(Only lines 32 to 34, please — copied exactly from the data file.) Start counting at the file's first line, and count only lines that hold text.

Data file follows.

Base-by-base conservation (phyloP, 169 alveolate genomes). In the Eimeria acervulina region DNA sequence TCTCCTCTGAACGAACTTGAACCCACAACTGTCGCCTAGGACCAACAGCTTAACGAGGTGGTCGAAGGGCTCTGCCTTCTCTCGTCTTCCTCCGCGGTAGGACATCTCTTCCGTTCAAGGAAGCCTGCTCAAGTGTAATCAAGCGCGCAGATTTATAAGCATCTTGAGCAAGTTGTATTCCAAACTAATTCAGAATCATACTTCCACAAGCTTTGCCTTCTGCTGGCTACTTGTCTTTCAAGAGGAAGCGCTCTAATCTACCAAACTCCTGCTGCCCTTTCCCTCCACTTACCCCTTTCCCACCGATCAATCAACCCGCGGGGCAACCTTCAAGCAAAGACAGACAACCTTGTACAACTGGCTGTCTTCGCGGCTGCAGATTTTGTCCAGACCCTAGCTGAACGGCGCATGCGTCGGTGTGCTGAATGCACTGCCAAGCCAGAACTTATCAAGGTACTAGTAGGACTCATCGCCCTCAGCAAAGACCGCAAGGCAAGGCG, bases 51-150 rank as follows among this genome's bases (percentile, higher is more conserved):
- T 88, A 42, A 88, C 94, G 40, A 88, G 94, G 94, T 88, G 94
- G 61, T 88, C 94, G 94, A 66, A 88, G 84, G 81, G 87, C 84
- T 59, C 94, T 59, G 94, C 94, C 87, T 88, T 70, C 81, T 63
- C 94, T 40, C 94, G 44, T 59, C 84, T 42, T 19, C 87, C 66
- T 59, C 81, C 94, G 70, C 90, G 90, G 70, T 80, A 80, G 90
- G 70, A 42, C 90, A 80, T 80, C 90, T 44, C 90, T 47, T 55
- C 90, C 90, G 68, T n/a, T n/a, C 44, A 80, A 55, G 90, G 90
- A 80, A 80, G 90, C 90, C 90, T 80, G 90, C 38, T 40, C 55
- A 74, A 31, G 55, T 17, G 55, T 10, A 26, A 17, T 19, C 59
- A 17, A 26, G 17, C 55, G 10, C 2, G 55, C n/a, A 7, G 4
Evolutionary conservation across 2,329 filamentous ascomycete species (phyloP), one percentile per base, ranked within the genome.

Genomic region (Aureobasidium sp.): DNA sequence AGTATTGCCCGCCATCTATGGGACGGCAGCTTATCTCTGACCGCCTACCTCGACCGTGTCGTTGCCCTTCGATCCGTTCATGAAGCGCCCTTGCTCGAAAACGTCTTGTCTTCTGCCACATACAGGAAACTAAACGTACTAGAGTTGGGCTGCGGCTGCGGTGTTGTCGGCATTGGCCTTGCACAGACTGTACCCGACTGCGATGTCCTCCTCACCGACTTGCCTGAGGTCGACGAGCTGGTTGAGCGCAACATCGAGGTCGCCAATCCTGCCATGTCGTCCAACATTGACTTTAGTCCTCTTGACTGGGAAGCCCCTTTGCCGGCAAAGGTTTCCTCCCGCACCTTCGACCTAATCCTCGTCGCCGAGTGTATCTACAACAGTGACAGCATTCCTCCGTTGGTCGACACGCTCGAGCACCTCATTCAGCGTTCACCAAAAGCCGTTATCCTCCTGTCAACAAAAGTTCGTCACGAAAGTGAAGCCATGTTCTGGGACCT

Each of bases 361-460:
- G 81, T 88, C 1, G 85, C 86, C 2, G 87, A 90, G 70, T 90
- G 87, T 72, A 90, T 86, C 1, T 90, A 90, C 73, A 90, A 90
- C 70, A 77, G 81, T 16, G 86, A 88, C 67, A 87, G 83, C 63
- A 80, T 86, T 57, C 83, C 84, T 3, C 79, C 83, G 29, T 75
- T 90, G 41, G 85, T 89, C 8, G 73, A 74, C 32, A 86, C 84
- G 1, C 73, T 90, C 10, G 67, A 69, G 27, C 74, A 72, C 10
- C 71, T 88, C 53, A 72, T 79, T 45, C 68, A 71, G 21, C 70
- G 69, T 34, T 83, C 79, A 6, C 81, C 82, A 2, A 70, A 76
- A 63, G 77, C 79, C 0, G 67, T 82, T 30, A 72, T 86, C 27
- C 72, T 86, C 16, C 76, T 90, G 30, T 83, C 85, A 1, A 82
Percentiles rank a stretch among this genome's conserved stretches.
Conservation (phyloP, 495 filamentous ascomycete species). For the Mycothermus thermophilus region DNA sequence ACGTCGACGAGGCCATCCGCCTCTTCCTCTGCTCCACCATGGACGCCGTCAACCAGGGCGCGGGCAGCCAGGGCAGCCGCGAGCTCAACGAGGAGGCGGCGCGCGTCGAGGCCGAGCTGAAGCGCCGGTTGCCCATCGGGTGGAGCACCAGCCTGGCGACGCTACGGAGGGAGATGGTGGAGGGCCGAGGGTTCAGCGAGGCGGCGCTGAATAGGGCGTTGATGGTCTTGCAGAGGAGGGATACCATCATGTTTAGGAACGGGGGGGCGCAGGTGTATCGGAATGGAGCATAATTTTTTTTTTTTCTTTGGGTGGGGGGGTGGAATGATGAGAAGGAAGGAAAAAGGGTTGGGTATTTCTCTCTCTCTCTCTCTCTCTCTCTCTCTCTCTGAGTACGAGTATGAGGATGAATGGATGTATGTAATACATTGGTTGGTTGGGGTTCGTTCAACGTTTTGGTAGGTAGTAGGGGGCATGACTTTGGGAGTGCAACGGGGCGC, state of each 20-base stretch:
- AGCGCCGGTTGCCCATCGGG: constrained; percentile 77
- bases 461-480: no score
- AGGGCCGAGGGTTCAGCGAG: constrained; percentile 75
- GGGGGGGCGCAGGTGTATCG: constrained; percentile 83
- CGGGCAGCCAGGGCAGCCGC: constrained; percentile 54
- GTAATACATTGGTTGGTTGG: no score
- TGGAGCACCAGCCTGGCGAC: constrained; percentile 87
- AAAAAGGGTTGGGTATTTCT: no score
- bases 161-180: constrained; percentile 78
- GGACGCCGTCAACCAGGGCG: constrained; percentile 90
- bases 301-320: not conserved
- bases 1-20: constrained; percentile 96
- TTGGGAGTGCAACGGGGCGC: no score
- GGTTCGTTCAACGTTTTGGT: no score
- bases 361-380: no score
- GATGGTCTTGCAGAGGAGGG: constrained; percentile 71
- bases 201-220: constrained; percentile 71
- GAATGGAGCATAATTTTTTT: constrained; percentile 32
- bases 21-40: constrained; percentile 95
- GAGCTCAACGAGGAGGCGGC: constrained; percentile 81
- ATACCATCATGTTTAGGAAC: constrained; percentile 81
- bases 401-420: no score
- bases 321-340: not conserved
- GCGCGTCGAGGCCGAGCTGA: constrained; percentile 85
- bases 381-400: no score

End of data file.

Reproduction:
- GTAATACATTGGTTGGTTGG: no score
- TGGAGCACCAGCCTGGCGAC: constrained; percentile 87
- AAAAAGGGTTGGGTATTTCT: no score